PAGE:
Despite the negativity of last week’s report on diversity at MU, not every aspect of the university is being criticized.
The report released May 4, which chastised the university for its lack of a “comprehensive approach to diversity,” listed high retention of all underrepresented groups as one of the few things at which MU has been successful. Numbers included in the report also showed that first-time enrollment of minorities has been increasing.
Sex can be a touchy subject, but Salama Gallimore doesn’t mind talking about it with 52 other people — that is, if they’re members of No-Limit Ladies, a support group for minority girls at Hickman High School.
“It is easier to talk to someone your own age going through the same struggles academically, with friends, and with family,” said Gallimore, a senior who is also president of Minority Achievement Scholars and a member of the National Honor Society.
In recent months, millions of Americans have watched as promising young businessmen and women were eliminated from NBC’s “The Apprentice.” Donald Trump squinted his eyes, leaned forward, and pointed a finger at his next victim.
Then, he uttered the infamous phrase.
Dave Holt and his company may be improving your life, and you don’t even know it.
Holt is the president and CEO of Lightspeed, a structured array company in Santa Clara, Calif. Structured array is a new way to build semi-conductors, which are crucial to the operation of many gadgets Americans take for granted.
Time is running out for Missouri legislators to amend conceal-and-carry laws.
Some House representatives and senators are hoping to pass a so-called “Hancock fix” to Missouri’s conceal-and-carry laws before Friday, the end of this year’s legislative session. However, some legislators are not optimistic about the likelihood that the bill will pass before then.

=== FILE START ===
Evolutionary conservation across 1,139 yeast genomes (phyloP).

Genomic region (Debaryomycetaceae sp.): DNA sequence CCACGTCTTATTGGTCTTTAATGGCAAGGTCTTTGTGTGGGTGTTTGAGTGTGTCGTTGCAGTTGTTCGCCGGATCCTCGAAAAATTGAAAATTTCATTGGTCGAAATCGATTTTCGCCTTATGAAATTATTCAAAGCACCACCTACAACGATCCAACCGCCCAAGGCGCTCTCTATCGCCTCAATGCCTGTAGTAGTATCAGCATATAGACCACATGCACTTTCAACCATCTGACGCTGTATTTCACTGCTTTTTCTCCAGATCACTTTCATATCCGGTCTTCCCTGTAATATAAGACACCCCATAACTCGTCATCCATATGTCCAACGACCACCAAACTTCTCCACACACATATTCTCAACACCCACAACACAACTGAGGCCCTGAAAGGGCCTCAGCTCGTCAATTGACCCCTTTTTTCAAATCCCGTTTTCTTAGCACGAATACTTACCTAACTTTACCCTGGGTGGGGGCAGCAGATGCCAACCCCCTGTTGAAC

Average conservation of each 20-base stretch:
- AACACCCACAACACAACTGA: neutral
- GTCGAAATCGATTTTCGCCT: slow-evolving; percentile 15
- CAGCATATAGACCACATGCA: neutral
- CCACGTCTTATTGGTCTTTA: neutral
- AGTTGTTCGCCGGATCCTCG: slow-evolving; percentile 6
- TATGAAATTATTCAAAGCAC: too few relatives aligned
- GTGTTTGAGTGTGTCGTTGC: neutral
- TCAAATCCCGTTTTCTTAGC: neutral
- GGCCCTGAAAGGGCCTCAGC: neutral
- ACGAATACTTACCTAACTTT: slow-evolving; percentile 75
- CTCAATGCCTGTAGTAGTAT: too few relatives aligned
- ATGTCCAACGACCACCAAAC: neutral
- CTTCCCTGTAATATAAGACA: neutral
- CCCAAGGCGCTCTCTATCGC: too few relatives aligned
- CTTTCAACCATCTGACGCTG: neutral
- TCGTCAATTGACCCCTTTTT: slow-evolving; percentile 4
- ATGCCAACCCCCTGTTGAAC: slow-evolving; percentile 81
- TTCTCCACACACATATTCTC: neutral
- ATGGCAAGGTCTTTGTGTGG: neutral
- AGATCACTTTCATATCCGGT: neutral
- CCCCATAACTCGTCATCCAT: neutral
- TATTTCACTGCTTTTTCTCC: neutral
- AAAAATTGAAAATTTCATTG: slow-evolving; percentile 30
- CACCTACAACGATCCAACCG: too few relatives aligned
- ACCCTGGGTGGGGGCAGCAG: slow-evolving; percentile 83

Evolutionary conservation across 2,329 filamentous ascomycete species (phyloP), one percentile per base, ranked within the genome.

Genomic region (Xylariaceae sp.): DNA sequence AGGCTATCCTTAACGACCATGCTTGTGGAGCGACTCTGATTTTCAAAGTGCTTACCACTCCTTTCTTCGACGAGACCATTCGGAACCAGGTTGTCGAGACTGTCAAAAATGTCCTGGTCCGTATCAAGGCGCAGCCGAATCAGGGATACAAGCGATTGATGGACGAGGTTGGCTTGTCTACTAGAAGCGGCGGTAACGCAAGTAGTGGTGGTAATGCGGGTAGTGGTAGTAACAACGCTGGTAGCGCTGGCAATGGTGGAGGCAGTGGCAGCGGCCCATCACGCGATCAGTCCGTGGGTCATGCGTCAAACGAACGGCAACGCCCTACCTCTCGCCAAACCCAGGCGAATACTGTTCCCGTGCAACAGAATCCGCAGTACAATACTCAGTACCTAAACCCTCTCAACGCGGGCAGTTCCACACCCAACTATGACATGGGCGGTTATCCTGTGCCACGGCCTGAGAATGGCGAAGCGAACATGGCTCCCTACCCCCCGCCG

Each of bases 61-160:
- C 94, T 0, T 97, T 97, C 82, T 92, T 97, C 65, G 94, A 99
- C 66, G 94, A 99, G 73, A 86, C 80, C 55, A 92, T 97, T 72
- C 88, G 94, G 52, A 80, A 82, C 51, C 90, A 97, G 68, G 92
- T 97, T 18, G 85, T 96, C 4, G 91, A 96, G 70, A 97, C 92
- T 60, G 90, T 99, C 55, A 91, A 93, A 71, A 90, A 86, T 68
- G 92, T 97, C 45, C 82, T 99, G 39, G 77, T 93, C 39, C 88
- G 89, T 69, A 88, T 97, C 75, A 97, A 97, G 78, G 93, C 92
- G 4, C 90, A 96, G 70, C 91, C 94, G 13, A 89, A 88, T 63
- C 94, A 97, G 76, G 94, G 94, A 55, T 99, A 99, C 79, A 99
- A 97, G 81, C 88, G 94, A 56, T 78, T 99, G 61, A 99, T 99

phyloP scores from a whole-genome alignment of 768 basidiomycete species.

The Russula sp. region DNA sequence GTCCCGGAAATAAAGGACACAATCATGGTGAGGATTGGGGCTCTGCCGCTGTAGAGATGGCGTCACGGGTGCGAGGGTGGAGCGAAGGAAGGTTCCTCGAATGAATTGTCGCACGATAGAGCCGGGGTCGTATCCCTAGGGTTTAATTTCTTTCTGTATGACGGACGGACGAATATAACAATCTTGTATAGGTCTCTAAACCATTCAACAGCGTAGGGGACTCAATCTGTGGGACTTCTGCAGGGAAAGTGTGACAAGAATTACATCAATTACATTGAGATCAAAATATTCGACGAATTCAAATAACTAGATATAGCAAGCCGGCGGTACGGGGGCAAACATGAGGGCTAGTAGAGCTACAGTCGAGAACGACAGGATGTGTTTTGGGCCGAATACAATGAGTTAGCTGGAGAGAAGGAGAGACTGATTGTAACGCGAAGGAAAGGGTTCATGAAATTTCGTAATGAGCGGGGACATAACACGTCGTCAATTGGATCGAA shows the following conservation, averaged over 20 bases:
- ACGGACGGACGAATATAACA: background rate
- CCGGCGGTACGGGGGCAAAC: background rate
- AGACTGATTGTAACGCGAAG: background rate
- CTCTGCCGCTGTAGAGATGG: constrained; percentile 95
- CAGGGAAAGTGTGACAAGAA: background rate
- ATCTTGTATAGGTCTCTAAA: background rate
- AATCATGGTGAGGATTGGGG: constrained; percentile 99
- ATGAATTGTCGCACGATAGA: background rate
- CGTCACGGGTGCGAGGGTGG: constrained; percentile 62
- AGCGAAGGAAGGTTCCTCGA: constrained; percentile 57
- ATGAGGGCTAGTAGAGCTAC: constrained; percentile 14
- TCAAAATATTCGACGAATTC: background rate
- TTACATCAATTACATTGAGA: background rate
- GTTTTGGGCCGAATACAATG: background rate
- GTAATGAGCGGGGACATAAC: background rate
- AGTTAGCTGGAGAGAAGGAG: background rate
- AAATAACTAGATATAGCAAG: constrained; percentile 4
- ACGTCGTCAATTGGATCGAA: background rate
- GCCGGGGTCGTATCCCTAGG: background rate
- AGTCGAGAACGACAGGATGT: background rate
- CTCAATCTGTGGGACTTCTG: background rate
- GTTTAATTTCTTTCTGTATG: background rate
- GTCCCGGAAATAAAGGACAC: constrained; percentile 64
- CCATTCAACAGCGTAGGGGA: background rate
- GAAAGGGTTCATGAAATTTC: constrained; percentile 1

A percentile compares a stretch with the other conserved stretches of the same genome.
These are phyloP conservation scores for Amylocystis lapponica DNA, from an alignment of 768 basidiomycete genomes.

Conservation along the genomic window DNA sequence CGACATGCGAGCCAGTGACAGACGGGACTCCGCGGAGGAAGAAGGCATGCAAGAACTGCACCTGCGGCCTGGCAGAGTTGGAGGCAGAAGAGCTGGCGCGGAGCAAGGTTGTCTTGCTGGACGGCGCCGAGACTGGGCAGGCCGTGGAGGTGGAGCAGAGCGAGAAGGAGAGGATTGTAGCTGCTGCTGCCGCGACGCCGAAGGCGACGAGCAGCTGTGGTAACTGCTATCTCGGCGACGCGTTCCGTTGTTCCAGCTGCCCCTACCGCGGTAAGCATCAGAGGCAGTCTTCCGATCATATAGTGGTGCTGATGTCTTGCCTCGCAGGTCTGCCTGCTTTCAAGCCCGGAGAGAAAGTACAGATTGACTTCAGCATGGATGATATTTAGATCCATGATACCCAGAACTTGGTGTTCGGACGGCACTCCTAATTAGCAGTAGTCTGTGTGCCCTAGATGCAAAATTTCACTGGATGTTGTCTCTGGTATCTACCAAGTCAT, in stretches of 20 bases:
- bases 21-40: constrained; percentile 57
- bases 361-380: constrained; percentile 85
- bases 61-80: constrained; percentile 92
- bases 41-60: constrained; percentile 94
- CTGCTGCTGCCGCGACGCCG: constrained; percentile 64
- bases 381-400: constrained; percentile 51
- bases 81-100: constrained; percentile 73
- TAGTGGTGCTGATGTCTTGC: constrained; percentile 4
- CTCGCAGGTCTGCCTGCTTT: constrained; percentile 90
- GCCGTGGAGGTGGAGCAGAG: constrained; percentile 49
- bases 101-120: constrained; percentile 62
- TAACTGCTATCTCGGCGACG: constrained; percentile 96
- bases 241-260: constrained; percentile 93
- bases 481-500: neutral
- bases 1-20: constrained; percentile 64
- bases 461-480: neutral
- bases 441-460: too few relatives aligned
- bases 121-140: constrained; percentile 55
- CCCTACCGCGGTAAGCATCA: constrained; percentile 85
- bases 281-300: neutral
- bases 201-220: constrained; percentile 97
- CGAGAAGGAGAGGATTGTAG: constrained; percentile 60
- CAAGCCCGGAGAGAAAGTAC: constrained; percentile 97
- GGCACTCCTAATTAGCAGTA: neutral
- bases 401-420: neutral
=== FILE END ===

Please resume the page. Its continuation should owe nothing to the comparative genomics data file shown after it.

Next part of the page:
Lange Middle School students will turn walking into a competitive sport this week.
The school launched a Coca-Cola sponsored program called “Step with it!” at an assembly Monday morning. The program gives students and faculty “stepometers” — small pedometers that measure numbers of steps — and it gives rewards ranging from bottles of water to calculators to classes that walk the most.
The Columbia Board of Education didn’t vote on administrator’s recommendations regarding teacher raises Monday night because they want to see an even brighter picture painted.
The board was slated to take action on whether to raise the base pay of teachers by $1,000 to $1,200 with previously decided reductions, which included 50 staff positions eliminated. Instead, the board is ignoring that motion and asking for scenarios from administrators involving $1,200 to $1,500 raises to the base pay and restoration of some cuts. The district can do this by taking more out of reserves, but they would still be within recommended budget parameters.
MU's men's basketball program broke numerous NCAA rules from 1999 to 2003, according to the NCAA's 19-page official notice of allegations released this morning during a news conference at MU's Reynolds Alumni Center.
No violations of academic fraud are listed in the NCAA's report. The report says that from 1999 to 2003, members of the basketball program bought meals and had impermissible contact with recruits. Other allegations include unethical conduct by an athletic department staff member and offseason league play by team members.
JEFFERSON CITY — An across-the-board pay raise generally means everyone gets the same amount of money.
But in Missouri’s budget, as recently passed by lawmakers, several thousand of Missouri’s roughly 61,000 state employees would not get the across-the-board, $1,200 annual raise set to take effect July 1.
After years of growing soybeans and corn on his Cole County farm, Kelly Forck has been looking for a way to add value to the commodities he produces. He was recently able to tap into an unusual opportunity: beer made with soybeans.
In an effort to provide farmers an additional source of revenue, a group of Missouri agricultural producers purchased a brewery in Kansas City and formed TransCon AG, a 100 percent farmer-owned cooperative.
Rosetta Johnson’s door stays open to let in a little light and the sound of a neighborhood basketball game. The egg-crate foam draping the walls downstairs insulates her ears from the bass-heavy beats coming from the recording studio in her basement.
Johnson is the owner of Midwest Chocolate Entertainment, a 6-month-old Columbia business whose CEO, producer, engineer and secretary is her son, BeCarr Washington.
An MU study has found that election coverage is increasingly focused on the wives of presidential and vice-presidential candidates and what they can bring to their husbands’ campaigns.